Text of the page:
Events

Ready Or Not, Lagos? Lauryn Hill Is Finally Coming To Nigeria

Lauryn Hill will be performing for the first time in Lagos, Nigeria on August 30 at Eko Hotel and Suites alongside a 20-man band.


Photo: Vickey Ford for Okayplayer/Sneakshot

Earlier this year, Ms. Lauryn Hill apologized to her fans in Nigeria with a memorable acoustic performance of her classic "Doo Wop (That Thing)" after having to postpone what would have been her first show ever in the country. In the video, she assured fans that she'd make it to Nigeria at a later date, and it looks as though Ms. Hill is keeping good on her promise. After much anticipation, it's been announced that the luminary will be making her way to Lagos this month accompanied by a 20-man band. Other Nigerian acts are slated to perform as well, but remain unconfirmed. The concert will take place this Sunday, August 30 at Lagos' Eko Hotel and Suites and will be hosted by Nigerian comedian Basketmouth. Purchase tickets for the show below and revisit Lauryn's apology video as well as a recent post about the singer's influence on revolutionary hip-hop groups in North Africa.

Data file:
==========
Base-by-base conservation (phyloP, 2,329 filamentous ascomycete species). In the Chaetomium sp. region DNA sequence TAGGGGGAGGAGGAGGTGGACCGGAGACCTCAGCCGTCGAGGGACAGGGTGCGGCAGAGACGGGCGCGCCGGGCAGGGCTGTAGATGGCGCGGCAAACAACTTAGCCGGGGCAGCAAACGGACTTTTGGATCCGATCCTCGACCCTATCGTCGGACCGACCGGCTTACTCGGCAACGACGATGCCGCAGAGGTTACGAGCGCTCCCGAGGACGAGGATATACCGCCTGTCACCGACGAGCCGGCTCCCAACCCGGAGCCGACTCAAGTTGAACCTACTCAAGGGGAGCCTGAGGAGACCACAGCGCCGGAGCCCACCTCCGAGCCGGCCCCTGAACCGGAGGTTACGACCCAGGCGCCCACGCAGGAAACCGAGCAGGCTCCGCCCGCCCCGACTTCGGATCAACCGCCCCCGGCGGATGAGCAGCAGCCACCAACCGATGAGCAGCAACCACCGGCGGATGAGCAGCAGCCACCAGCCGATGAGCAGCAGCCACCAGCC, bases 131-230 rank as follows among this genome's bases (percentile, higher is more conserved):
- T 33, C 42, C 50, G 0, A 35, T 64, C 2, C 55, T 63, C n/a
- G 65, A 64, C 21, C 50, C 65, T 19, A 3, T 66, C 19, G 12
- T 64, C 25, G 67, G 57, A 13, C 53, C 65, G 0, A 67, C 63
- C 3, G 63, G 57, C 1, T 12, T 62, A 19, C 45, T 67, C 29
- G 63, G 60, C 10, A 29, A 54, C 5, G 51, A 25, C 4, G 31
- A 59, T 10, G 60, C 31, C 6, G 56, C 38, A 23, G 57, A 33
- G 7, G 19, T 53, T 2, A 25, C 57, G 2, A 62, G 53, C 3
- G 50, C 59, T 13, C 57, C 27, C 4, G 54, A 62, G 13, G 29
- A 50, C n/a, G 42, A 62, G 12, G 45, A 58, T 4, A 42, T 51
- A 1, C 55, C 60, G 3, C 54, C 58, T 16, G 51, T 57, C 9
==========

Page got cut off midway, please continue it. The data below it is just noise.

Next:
>>> Purchase tickets to Lauryn Hill live in Lagos 

 

Interview
Photo: Mariela Alvarez.

Interview: ÌFÉ Blends Music & Religion to Honor Those Who Have Died During the Pandemic

Producer and percussionist Otura Mun talks about his latest EP, The Living Dead, and how he traces the influences of West Africa in his new work.

There are bands that open up a spiritual world through their music. ÌFÉ is one example. An electro-futurist band that fuses Afro-Cuban rhythms and Jamaican dancehall with Yoruba mystical voices. With the success of their 2017 debut album "IIII+IIII" (pronounced Eji-Ogbe), ÌFÉ has reached an audience that is looking for Caribbean and contemporary sounds.

The Puerto Rican-based band just released a new EP, The Living Dead- Ashé Bogbo Egun, that aims to heal and honor those who have died during this pandemic. Otura Mun, the band leader, is an African-American producer and percussionist, who began a personal journey about a decade ago, when he landed in San Juan, and decided to move there. He learned Spanish, dug deep into his African ancestry and started to practice the Yoruba-Caribbean religion of Santería.

ÌFÉ, which means "love and expansion" in Yoruba, ties two worlds, music and religion, artistically. This new EP modernized prayer songs to hopefully make them more accessible to a younger generation. OkayAfrica spoke with Otura Mun on his latest work.

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